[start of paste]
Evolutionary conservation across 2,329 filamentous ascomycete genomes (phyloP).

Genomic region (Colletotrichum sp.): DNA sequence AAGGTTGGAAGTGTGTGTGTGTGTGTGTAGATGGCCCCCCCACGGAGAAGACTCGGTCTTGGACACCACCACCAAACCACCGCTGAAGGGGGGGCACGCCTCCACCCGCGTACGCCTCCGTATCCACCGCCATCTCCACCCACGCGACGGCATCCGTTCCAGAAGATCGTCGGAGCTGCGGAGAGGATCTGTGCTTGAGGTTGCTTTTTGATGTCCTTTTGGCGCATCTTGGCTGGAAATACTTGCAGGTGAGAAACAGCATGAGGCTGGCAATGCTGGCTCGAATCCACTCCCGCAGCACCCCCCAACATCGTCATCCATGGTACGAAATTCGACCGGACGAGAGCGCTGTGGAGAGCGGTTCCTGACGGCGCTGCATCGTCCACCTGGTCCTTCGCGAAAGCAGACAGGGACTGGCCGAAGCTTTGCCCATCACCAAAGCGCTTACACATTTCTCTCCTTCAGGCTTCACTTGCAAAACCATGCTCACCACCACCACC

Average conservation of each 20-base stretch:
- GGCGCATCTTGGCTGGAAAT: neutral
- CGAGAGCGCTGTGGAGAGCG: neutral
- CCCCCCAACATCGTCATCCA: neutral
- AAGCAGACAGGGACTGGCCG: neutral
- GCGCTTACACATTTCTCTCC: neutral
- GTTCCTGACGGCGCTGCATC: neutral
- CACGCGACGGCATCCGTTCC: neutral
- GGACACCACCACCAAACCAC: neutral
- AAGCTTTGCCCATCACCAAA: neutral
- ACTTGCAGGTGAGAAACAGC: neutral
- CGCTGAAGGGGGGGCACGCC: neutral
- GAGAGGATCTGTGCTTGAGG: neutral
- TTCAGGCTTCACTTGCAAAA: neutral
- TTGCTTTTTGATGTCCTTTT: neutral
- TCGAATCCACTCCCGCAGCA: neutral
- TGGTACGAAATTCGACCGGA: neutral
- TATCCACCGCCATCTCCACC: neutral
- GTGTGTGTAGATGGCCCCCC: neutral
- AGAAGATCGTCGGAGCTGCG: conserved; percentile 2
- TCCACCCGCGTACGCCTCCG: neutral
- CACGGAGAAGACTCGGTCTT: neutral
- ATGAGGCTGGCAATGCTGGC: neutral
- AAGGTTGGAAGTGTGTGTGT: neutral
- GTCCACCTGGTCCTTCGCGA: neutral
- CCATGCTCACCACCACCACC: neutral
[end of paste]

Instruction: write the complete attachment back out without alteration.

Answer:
Evolutionary conservation across 2,329 filamentous ascomycete genomes (phyloP).

Genomic region (Colletotrichum sp.): DNA sequence AAGGTTGGAAGTGTGTGTGTGTGTGTGTAGATGGCCCCCCCACGGAGAAGACTCGGTCTTGGACACCACCACCAAACCACCGCTGAAGGGGGGGCACGCCTCCACCCGCGTACGCCTCCGTATCCACCGCCATCTCCACCCACGCGACGGCATCCGTTCCAGAAGATCGTCGGAGCTGCGGAGAGGATCTGTGCTTGAGGTTGCTTTTTGATGTCCTTTTGGCGCATCTTGGCTGGAAATACTTGCAGGTGAGAAACAGCATGAGGCTGGCAATGCTGGCTCGAATCCACTCCCGCAGCACCCCCCAACATCGTCATCCATGGTACGAAATTCGACCGGACGAGAGCGCTGTGGAGAGCGGTTCCTGACGGCGCTGCATCGTCCACCTGGTCCTTCGCGAAAGCAGACAGGGACTGGCCGAAGCTTTGCCCATCACCAAAGCGCTTACACATTTCTCTCCTTCAGGCTTCACTTGCAAAACCATGCTCACCACCACCACC

Average conservation of each 20-base stretch:
- GGCGCATCTTGGCTGGAAAT: neutral
- CGAGAGCGCTGTGGAGAGCG: neutral
- CCCCCCAACATCGTCATCCA: neutral
- AAGCAGACAGGGACTGGCCG: neutral
- GCGCTTACACATTTCTCTCC: neutral
- GTTCCTGACGGCGCTGCATC: neutral
- CACGCGACGGCATCCGTTCC: neutral
- GGACACCACCACCAAACCAC: neutral
- AAGCTTTGCCCATCACCAAA: neutral
- ACTTGCAGGTGAGAAACAGC: neutral
- CGCTGAAGGGGGGGCACGCC: neutral
- GAGAGGATCTGTGCTTGAGG: neutral
- TTCAGGCTTCACTTGCAAAA: neutral
- TTGCTTTTTGATGTCCTTTT: neutral
- TCGAATCCACTCCCGCAGCA: neutral
- TGGTACGAAATTCGACCGGA: neutral
- TATCCACCGCCATCTCCACC: neutral
- GTGTGTGTAGATGGCCCCCC: neutral
- AGAAGATCGTCGGAGCTGCG: conserved; percentile 2
- TCCACCCGCGTACGCCTCCG: neutral
- CACGGAGAAGACTCGGTCTT: neutral
- ATGAGGCTGGCAATGCTGGC: neutral
- AAGGTTGGAAGTGTGTGTGT: neutral
- GTCCACCTGGTCCTTCGCGA: neutral
- CCATGCTCACCACCACCACC: neutral